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The Bald Eagle, an American Success Story

This week, Eli, a Brookies and Ursids alumni, shares with us more of his “Naturalist’s Notes.”  He writes about our national bird, and their recovery after a significant population crash.  His original photos of this majestic bird are truly stunning!

 

Eli D.

 As our national bird, the Bald Eagle appears on everything from our currency, to state buildings, and innumerable sports teams. During the 20th century, their population crashed due to the use of a pesticide known as DDT, but thanks to conservation efforts they are now abundant across North America.

The Bald Eagle, strong, imposing, and wild, just like America. Those traits combined with the fact that Bald Eagles were plentiful across the United States in the year of 1782 made them the ideal candidate for the national symbol and bird. Ever since then, the Bald Eagle has been symbolizing all facets of the United States government.

With a wingspan that can exceed 7 feet and weighing 6 to 14 pounds, Bald Eagles can be counted among the largest birds of prey. Bald Eagles can be easily distinguished in flight because they keep their wings flat unlike other soaring birds. Fish makes up most of the Bald Eagles’ diet, but on occasion they will eat ducks and geese. Bald Eagles will also steal food from other birds, especially Osprey. Such behavior led Ben Franklin to declare, when opposing making them the national symbol in favor of the Turkey, that  “[T]he Bald Eagle has bad moral character and does not make an honest living”.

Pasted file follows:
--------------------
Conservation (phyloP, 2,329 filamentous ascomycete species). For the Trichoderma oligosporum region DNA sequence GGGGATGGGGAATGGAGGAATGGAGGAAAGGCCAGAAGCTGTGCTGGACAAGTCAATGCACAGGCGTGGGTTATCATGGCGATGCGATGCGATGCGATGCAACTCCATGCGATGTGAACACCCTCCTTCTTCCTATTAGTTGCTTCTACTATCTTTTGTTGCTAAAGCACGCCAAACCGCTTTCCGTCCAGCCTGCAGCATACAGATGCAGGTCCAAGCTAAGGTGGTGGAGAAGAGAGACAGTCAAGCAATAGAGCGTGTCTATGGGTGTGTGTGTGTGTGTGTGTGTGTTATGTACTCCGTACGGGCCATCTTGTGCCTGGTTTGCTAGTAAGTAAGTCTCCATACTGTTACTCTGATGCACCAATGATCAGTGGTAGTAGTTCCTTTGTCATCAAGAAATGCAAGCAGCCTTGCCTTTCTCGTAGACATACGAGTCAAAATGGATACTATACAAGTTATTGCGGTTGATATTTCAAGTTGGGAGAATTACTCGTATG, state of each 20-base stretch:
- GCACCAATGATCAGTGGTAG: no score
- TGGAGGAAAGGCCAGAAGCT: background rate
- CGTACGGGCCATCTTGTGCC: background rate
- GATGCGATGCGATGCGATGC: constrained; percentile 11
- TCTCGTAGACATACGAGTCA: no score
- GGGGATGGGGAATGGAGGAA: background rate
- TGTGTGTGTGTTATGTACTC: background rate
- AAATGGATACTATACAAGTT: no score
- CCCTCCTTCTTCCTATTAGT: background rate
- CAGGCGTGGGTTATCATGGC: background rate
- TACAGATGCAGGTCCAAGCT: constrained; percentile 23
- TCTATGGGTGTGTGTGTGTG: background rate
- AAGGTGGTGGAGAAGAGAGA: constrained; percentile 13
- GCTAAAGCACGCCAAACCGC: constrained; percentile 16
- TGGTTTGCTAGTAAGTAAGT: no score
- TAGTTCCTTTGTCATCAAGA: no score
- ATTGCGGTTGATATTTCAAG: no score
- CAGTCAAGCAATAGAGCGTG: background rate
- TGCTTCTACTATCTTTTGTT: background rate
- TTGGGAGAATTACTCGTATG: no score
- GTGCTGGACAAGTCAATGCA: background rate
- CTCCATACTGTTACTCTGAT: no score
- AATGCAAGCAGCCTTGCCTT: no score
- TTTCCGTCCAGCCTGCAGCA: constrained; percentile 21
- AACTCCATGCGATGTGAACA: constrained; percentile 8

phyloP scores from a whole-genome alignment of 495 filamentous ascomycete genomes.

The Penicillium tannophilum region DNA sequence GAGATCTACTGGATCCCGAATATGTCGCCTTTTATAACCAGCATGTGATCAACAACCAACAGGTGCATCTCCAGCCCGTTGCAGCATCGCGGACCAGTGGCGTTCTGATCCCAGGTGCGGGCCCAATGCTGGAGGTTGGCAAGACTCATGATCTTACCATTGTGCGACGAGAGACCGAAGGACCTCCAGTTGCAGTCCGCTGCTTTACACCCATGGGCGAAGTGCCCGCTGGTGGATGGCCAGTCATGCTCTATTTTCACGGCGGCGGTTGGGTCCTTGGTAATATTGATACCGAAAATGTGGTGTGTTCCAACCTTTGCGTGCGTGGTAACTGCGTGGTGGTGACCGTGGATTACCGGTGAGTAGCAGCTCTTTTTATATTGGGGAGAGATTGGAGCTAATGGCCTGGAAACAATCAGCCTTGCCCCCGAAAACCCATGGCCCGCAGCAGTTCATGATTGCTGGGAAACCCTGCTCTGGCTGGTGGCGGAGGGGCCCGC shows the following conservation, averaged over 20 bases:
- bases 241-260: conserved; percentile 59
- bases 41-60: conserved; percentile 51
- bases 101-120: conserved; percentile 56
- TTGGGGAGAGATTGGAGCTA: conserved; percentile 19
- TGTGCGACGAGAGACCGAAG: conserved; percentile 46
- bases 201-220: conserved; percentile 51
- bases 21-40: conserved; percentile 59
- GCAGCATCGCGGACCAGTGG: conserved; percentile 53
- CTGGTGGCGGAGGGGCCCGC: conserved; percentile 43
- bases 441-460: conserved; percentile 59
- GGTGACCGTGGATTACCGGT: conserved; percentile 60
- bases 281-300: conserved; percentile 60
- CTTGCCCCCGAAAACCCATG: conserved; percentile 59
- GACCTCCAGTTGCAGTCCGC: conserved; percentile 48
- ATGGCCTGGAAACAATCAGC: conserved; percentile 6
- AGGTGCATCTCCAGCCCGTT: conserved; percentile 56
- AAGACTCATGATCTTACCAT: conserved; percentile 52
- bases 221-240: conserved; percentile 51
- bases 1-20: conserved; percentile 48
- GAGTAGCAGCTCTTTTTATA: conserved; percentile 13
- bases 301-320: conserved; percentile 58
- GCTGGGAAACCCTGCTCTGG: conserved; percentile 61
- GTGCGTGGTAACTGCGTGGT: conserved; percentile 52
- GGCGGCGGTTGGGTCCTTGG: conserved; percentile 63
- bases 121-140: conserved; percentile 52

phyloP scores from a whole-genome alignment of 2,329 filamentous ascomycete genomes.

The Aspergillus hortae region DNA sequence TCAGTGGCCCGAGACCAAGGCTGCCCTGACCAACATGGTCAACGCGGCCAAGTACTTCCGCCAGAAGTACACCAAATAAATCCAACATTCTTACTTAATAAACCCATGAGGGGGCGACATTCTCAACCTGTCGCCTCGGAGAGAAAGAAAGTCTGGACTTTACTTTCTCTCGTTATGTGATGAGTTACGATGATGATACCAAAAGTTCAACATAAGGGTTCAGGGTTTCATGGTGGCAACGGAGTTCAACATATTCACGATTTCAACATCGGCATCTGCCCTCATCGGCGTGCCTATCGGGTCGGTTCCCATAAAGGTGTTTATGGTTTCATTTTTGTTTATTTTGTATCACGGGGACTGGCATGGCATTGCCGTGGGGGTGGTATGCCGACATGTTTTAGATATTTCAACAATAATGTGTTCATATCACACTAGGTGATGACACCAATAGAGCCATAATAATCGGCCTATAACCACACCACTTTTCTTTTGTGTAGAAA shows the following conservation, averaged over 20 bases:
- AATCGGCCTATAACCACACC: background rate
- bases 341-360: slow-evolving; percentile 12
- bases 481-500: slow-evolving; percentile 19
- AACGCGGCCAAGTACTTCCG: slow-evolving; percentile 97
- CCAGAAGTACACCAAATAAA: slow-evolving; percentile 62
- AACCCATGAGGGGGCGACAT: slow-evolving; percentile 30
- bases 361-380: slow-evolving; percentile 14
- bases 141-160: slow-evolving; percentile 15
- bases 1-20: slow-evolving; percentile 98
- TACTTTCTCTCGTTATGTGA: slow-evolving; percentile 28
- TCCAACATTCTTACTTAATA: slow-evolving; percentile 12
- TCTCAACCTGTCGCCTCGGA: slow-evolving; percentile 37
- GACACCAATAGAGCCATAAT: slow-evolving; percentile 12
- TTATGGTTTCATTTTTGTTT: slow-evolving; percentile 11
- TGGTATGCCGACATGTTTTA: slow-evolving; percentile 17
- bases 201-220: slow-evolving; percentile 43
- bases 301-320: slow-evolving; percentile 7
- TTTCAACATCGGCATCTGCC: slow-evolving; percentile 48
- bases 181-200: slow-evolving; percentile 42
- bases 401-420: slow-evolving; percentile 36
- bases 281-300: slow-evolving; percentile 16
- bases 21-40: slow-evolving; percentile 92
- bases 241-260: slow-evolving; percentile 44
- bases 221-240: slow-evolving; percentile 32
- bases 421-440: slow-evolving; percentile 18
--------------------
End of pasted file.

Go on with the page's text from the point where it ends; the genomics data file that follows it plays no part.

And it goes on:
Bald Eagles were common in North America at the time of European colonization and were considered sacred by the Native Americans. They remained common up through the 18th and early 19th centuries, but due to habitat destruction and direct persecution their population was considerably reduced by the start of the 20th century. The boom in chemical pesticide use, particular DDT, during the mid- 20th century lead to a rapid crash in the Bald Eagle population. DDT in the fish that the eagles were eating was making their egg shells thinner causing them to break during incubation. DDT was banned in the 1970s and the Bald Eagle was placed under the protection of the new Endangered Species Act. The population recovered quickly and today the Bald Eagle is abundant along rivers and lakes across North America.

Common Name: Bald Eagle

Scientific Name: Haliaeetus leucocephalus

Identifying Marks: White head and tail with black body for adult birds. Brown body with white marking is characteristic of juvenile bird. Huge size and flight pattern are best marks for identification.

Notes: During the fall Bald Eagles migrate along continuous ridges. During winter, dam tail water areas often have Bald Eagles.